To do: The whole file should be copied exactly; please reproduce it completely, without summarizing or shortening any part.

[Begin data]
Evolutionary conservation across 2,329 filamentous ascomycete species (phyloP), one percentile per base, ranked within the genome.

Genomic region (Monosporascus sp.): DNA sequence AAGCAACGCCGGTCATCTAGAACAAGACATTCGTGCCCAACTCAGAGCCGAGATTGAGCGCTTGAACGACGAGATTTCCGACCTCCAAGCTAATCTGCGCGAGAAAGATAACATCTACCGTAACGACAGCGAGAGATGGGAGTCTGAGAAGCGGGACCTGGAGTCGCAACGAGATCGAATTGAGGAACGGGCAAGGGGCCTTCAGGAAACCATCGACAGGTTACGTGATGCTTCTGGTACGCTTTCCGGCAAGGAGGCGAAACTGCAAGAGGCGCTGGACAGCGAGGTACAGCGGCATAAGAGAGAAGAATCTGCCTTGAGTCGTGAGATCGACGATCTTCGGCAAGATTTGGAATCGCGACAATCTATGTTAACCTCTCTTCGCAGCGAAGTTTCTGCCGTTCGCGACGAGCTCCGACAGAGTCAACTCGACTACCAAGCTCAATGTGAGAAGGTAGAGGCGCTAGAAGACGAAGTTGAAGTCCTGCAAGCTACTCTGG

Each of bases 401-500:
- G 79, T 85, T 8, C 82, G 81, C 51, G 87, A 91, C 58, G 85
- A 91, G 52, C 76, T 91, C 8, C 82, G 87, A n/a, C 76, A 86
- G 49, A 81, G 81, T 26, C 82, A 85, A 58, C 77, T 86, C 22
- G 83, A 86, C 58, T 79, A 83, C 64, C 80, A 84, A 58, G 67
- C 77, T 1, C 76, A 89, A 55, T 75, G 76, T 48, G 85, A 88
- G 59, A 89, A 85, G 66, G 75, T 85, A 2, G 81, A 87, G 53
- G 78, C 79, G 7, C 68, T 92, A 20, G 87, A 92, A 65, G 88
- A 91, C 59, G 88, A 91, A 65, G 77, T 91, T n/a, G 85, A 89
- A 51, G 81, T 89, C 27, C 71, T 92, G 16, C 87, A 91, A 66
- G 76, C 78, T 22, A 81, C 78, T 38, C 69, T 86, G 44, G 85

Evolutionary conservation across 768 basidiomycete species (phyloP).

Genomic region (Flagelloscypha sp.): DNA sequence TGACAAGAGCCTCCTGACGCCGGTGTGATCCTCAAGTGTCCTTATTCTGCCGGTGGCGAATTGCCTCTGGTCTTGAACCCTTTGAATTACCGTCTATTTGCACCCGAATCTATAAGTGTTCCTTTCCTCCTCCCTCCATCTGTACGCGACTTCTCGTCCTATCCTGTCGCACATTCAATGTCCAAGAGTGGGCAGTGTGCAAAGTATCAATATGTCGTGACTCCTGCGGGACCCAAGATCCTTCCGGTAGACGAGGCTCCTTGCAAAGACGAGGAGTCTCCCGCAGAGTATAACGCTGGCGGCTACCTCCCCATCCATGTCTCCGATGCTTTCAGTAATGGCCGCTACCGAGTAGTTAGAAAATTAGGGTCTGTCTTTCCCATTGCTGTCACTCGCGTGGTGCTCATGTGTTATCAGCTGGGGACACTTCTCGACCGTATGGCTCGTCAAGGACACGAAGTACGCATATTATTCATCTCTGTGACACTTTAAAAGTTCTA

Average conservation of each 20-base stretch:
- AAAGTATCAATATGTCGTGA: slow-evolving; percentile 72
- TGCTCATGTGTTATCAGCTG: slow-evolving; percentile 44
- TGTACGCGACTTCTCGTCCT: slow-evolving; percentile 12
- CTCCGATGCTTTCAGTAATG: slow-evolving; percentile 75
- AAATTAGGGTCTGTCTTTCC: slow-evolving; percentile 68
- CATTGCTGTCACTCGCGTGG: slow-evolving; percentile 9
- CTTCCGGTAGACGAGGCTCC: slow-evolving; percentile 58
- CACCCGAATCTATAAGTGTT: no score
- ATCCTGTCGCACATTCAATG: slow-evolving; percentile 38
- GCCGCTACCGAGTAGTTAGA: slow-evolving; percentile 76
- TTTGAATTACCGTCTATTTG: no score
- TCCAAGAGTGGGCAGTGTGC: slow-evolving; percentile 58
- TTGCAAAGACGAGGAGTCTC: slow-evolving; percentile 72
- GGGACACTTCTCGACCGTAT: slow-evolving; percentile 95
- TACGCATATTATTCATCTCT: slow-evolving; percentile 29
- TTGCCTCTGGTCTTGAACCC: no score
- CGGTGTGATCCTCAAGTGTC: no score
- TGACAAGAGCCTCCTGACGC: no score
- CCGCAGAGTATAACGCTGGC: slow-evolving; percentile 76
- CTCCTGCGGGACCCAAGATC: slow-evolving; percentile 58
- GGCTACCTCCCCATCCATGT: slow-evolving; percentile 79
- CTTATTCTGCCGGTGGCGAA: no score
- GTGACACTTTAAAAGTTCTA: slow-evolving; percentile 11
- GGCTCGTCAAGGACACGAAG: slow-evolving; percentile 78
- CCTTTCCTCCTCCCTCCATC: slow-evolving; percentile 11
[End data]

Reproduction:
Evolutionary conservation across 2,329 filamentous ascomycete species (phyloP), one percentile per base, ranked within the genome.

Genomic region (Monosporascus sp.): DNA sequence AAGCAACGCCGGTCATCTAGAACAAGACATTCGTGCCCAACTCAGAGCCGAGATTGAGCGCTTGAACGACGAGATTTCCGACCTCCAAGCTAATCTGCGCGAGAAAGATAACATCTACCGTAACGACAGCGAGAGATGGGAGTCTGAGAAGCGGGACCTGGAGTCGCAACGAGATCGAATTGAGGAACGGGCAAGGGGCCTTCAGGAAACCATCGACAGGTTACGTGATGCTTCTGGTACGCTTTCCGGCAAGGAGGCGAAACTGCAAGAGGCGCTGGACAGCGAGGTACAGCGGCATAAGAGAGAAGAATCTGCCTTGAGTCGTGAGATCGACGATCTTCGGCAAGATTTGGAATCGCGACAATCTATGTTAACCTCTCTTCGCAGCGAAGTTTCTGCCGTTCGCGACGAGCTCCGACAGAGTCAACTCGACTACCAAGCTCAATGTGAGAAGGTAGAGGCGCTAGAAGACGAAGTTGAAGTCCTGCAAGCTACTCTGG

Each of bases 401-500:
- G 79, T 85, T 8, C 82, G 81, C 51, G 87, A 91, C 58, G 85
- A 91, G 52, C 76, T 91, C 8, C 82, G 87, A n/a, C 76, A 86
- G 49, A 81, G 81, T 26, C 82, A 85, A 58, C 77, T 86, C 22
- G 83, A 86, C 58, T 79, A 83, C 64, C 80, A 84, A 58, G 67
- C 77, T 1, C 76, A 89, A 55, T 75, G 76, T 48, G 85, A 88
- G 59, A 89, A 85, G 66, G 75, T 85, A 2, G 81, A 87, G 53
- G 78, C 79, G 7, C 68, T 92, A 20, G 87, A 92, A 65, G 88
- A 91, C 59, G 88, A 91, A 65, G 77, T 91, T n/a, G 85, A 89
- A 51, G 81, T 89, C 27, C 71, T 92, G 16, C 87, A 91, A 66
- G 76, C 78, T 22, A 81, C 78, T 38, C 69, T 86, G 44, G 85

Evolutionary conservation across 768 basidiomycete species (phyloP).

Genomic region (Flagelloscypha sp.): DNA sequence TGACAAGAGCCTCCTGACGCCGGTGTGATCCTCAAGTGTCCTTATTCTGCCGGTGGCGAATTGCCTCTGGTCTTGAACCCTTTGAATTACCGTCTATTTGCACCCGAATCTATAAGTGTTCCTTTCCTCCTCCCTCCATCTGTACGCGACTTCTCGTCCTATCCTGTCGCACATTCAATGTCCAAGAGTGGGCAGTGTGCAAAGTATCAATATGTCGTGACTCCTGCGGGACCCAAGATCCTTCCGGTAGACGAGGCTCCTTGCAAAGACGAGGAGTCTCCCGCAGAGTATAACGCTGGCGGCTACCTCCCCATCCATGTCTCCGATGCTTTCAGTAATGGCCGCTACCGAGTAGTTAGAAAATTAGGGTCTGTCTTTCCCATTGCTGTCACTCGCGTGGTGCTCATGTGTTATCAGCTGGGGACACTTCTCGACCGTATGGCTCGTCAAGGACACGAAGTACGCATATTATTCATCTCTGTGACACTTTAAAAGTTCTA

Average conservation of each 20-base stretch:
- AAAGTATCAATATGTCGTGA: slow-evolving; percentile 72
- TGCTCATGTGTTATCAGCTG: slow-evolving; percentile 44
- TGTACGCGACTTCTCGTCCT: slow-evolving; percentile 12
- CTCCGATGCTTTCAGTAATG: slow-evolving; percentile 75
- AAATTAGGGTCTGTCTTTCC: slow-evolving; percentile 68
- CATTGCTGTCACTCGCGTGG: slow-evolving; percentile 9
- CTTCCGGTAGACGAGGCTCC: slow-evolving; percentile 58
- CACCCGAATCTATAAGTGTT: no score
- ATCCTGTCGCACATTCAATG: slow-evolving; percentile 38
- GCCGCTACCGAGTAGTTAGA: slow-evolving; percentile 76
- TTTGAATTACCGTCTATTTG: no score
- TCCAAGAGTGGGCAGTGTGC: slow-evolving; percentile 58
- TTGCAAAGACGAGGAGTCTC: slow-evolving; percentile 72
- GGGACACTTCTCGACCGTAT: slow-evolving; percentile 95
- TACGCATATTATTCATCTCT: slow-evolving; percentile 29
- TTGCCTCTGGTCTTGAACCC: no score
- CGGTGTGATCCTCAAGTGTC: no score
- TGACAAGAGCCTCCTGACGC: no score
- CCGCAGAGTATAACGCTGGC: slow-evolving; percentile 76
- CTCCTGCGGGACCCAAGATC: slow-evolving; percentile 58
- GGCTACCTCCCCATCCATGT: slow-evolving; percentile 79
- CTTATTCTGCCGGTGGCGAA: no score
- GTGACACTTTAAAAGTTCTA: slow-evolving; percentile 11
- GGCTCGTCAAGGACACGAAG: slow-evolving; percentile 78
- CCTTTCCTCCTCCCTCCATC: slow-evolving; percentile 11